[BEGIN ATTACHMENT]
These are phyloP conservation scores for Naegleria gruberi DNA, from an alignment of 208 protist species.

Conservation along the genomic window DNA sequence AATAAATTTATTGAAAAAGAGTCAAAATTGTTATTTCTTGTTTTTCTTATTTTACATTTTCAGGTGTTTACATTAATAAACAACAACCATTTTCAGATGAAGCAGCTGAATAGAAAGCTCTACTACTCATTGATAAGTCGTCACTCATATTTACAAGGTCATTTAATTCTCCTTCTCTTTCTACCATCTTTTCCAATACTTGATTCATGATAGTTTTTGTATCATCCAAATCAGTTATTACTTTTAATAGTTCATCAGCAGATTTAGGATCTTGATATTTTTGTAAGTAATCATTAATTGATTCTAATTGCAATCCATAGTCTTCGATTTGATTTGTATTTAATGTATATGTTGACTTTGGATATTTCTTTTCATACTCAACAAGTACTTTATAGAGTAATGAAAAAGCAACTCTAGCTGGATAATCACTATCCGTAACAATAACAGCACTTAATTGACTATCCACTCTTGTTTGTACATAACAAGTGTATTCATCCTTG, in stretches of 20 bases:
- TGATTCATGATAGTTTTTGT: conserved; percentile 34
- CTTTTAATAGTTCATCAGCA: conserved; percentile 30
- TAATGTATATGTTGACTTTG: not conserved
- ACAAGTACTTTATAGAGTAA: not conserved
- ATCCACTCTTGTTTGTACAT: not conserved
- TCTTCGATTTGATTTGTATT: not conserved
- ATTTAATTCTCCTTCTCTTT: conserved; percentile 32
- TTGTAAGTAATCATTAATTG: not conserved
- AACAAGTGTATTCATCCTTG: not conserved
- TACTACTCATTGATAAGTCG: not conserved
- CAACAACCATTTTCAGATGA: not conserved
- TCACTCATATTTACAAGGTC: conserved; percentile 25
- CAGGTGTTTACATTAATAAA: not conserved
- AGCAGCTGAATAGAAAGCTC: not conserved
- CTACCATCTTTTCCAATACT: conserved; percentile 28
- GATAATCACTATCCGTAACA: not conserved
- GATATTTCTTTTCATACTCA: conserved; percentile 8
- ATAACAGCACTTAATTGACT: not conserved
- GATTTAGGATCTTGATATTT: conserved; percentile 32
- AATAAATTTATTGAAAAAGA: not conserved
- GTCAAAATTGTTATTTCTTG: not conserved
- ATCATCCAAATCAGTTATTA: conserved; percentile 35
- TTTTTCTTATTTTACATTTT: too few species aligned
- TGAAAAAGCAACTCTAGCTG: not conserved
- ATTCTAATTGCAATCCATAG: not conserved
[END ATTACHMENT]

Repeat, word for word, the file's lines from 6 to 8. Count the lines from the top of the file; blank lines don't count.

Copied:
- ACAAGTACTTTATAGAGTAA: not conserved
- ATCCACTCTTGTTTGTACAT: not conserved
- TCTTCGATTTGATTTGTATT: not conserved